• Council Meetings


    School councils are similar to other small boards because they work best when discussions are informal and not constrained by the need to adhere rigidly to formal procedures.  most school councils will work in a casual, unceremonious manner.  However, several sections of the law refer to quorums and votes.

    When taking action on items on the agenda, the school council should have clearly outlined procedures for handling motions and taking votes.  These procedures must conform to the requirements specified in law and should conform to standards that are incorporated into a parliamentary guide such as Robert's Rules of Order.

    This summary will focus on legal requirements manadated for school councils and suggested parliamentary procedure that school councils may follow in taking official action during meetings.


    A quorum must be present in order to conduct official business.  Quorum means a majority of members.  If the school council is comprised of seven members, a quorum is four memembers.

    majority: more than half of the school council members present representing a quourm.  Except as noted below, every motion is to be deteremined by a majority vote of members present, representing a quorum.  For example, if the school council has eleven members and six are present, a quorum exits.  If two members vote "yes" on a motion, two members vote "no," and two members abstain, the motion fails.  The majority of members present (more than half) did not vote "yes" for the motion.  Abstentions often can have the same effect as a vote against the motion.  The adoption of bylaws or changes in the bylaws requires two-thirds affirmative votes.  A majority vote of the school council is necessary to withdraw a school council member's membership status due to inactivity as specified in the bylaws.

    unanimous consent: rather than voting on every issue, the chairperson can ask for "unanimous consent" on items to do not seem to be controversial.  This can be done by saying, "is there any objection to...?" If there is no objection, the action can be taken.


    A motion is a proposal by a council member that the council take certain action.

    main motion: any council member, including the chairperson, may make a main motion to introduce a subject for action.  A long motion should be written and given to the chairperson.  The council member who makes the motion is not required to vote in favor of it.

    second a motion: any council member may second a motion except the individual who made the motion.  A second merely implies that the motion should come before the school council for discussion.  The school council member who seconded a motion is not required to vote in favor of it.  If a motion does not receive a second, it fails and no vote is taken.  once a main motion has been seconded, the presiding officer states the question (read the motion) and indicates that it is open to debate.

    debating a motion: customarily, the person who makes the motion speaks first.  School council members should confine their remarks to the pending question.  The chairperson may participate in the debate.  When the chairperson determines that debate is ending, he/she can as, "Is there any objection to calling the questions?'  If there is no objection, proceed to a vote on the motion.  If there is objection, the chairperson should take a vote on whether or not to end debate.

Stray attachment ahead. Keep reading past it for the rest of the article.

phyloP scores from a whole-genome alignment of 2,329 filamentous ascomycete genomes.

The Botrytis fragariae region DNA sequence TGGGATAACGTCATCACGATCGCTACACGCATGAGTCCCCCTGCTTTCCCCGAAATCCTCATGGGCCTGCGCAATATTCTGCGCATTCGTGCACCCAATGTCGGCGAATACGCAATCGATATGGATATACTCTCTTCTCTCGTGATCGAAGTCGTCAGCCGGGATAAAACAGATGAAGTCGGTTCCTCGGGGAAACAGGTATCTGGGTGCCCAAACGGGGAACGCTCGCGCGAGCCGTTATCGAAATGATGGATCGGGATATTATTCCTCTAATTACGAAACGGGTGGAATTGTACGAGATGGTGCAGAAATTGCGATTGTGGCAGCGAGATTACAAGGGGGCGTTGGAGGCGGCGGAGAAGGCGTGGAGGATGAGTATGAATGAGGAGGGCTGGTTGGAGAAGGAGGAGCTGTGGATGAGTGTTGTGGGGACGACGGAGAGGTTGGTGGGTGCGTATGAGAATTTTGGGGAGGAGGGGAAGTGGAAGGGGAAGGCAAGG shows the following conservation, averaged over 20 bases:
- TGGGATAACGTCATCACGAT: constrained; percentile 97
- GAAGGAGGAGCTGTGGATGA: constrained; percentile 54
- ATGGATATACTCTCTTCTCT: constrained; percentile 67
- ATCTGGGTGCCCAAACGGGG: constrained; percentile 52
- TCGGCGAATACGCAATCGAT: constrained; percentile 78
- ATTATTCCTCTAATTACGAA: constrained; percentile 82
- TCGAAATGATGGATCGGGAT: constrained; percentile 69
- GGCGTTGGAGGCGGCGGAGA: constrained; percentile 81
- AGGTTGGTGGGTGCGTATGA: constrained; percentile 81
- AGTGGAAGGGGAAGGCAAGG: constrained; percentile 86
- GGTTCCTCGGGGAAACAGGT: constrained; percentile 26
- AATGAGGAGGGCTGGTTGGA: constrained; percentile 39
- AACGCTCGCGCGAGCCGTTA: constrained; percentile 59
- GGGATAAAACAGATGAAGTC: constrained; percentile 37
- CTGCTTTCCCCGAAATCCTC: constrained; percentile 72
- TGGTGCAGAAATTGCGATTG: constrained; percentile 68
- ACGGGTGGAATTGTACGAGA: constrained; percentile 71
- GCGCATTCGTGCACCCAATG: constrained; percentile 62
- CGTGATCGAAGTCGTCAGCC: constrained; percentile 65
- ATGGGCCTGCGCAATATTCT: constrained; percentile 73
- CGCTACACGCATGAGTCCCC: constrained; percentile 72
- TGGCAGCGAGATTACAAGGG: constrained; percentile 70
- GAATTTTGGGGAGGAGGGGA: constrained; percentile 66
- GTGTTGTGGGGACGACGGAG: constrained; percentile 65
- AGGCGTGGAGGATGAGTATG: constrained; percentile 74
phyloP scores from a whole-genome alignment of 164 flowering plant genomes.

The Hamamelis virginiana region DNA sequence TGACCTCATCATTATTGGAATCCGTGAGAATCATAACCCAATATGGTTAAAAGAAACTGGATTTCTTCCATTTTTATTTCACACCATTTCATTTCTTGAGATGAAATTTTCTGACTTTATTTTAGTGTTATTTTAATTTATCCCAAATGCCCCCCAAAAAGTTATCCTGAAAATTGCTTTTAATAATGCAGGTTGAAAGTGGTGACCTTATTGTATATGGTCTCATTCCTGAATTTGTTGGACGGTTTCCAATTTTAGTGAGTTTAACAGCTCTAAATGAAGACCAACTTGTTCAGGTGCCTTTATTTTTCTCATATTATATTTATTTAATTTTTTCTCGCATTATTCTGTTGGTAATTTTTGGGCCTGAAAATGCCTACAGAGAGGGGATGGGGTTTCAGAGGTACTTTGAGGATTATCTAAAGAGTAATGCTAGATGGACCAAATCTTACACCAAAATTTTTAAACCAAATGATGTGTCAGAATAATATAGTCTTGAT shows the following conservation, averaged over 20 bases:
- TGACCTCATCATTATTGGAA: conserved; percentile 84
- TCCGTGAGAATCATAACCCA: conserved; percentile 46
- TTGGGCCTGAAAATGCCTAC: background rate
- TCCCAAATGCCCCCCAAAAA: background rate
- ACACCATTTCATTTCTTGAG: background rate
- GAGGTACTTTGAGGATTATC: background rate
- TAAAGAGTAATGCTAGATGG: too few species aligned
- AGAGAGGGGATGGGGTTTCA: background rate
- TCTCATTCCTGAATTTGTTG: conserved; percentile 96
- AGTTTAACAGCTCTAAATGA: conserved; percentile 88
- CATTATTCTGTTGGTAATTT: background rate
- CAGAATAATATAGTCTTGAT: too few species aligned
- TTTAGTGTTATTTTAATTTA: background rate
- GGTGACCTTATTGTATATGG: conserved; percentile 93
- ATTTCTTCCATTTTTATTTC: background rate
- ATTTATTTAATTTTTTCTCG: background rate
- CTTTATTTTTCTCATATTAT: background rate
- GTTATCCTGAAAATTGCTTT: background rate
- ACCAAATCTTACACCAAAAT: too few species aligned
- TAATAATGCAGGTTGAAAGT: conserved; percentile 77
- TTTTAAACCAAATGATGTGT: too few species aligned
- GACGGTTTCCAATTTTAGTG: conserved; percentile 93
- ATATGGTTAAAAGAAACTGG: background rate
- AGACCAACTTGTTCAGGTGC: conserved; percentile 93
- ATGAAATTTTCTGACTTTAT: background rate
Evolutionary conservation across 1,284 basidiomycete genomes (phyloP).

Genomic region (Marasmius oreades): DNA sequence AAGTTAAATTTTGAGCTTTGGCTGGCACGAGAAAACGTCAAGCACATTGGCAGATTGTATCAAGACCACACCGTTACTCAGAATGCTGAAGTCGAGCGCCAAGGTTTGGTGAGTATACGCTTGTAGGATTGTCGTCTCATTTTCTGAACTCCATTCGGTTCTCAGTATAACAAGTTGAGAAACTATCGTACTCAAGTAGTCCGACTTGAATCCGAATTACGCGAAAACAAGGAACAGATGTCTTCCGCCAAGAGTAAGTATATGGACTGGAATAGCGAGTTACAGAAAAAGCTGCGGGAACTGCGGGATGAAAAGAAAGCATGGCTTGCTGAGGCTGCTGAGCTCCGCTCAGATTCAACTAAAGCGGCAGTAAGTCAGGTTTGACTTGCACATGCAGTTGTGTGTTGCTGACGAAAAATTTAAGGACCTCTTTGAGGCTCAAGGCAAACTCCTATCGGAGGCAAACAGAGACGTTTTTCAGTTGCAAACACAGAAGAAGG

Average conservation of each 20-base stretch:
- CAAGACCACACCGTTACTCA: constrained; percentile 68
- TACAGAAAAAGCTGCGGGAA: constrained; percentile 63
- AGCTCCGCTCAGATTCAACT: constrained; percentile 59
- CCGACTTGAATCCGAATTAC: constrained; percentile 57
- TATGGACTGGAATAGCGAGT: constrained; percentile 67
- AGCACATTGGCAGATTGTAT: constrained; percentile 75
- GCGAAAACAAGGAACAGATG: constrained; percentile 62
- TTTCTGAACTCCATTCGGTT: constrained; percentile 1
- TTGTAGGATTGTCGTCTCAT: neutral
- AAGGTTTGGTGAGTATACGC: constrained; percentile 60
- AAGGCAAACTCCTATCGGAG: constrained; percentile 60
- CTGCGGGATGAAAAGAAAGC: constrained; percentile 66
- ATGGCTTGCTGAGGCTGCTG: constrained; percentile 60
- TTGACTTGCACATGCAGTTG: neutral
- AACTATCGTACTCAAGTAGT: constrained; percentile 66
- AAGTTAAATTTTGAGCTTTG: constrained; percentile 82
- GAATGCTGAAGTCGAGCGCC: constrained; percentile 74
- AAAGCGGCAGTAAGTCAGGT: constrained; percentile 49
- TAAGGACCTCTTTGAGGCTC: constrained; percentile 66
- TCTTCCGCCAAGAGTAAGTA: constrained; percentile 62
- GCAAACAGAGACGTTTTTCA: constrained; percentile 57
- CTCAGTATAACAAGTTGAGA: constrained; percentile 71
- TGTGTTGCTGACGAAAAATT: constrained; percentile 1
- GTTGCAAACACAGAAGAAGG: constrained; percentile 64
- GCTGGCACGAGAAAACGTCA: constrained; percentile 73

subsidiary motions: subsidary motions are used to address or dispose of the main motion.  All of these subsidiary motions require a second.

    amend: used to change the wording of the main motion - debatable; required majority vote

    refer: used to refer a motion to a committee for study or revisions - debatable; requires majority vote

    postpone: used to delay consideration of a motion until a stated future time - debatable; requires majority vote

    lay on the table: used to delay consideration of a motion until the majority decides to "take from the table" - not debatable; required majority vote

    move the previous question: used to end debate on a motion - not debatable; requries a two-thirds vote

    postpone indefinitely: used to drop the main motion and avoid a vote on it - debatable; requires majority vote

    Incidental Motion

    Incidental motions are used to address concerns and questions related to procedures.

    point of order:  a point of order is used by a member to call attention to a breach of the rules.  The effect is to require the chair to make a ruling on the question.  If the member is dissatisfied with the result, the ruling may be appealed.  An appeal motion requires a second, is debatable, and requires a majority vote.

    parliamentary inquiry: used to request the chair's opinion on parliamentatary procedure

    point of information: used to inquire about facts related to the business at hand

    Voting on the Motion

    When the debate appears to be closing, the chair can ask, "Are you ready for the question?"  If no one desires further debate, the chair puts the question to a vote after restating the motion.  The voice vote or show of hands may be used.  The chairperson may participate in the vote, and members may choose to abstain from voting.  Proxy voting and secret ballots are not allowed.  The chairperson states the results of the vote.

    If the school council is voting to go into executive session, the secretary must record the names of those school council members voting to go into executive session and the motion stating the reason that the school council is going to executive session.  A majority vote is required.

    Voting to adopt or amend bylaws of the council requries an affirmative vote of two-thirds of the council members.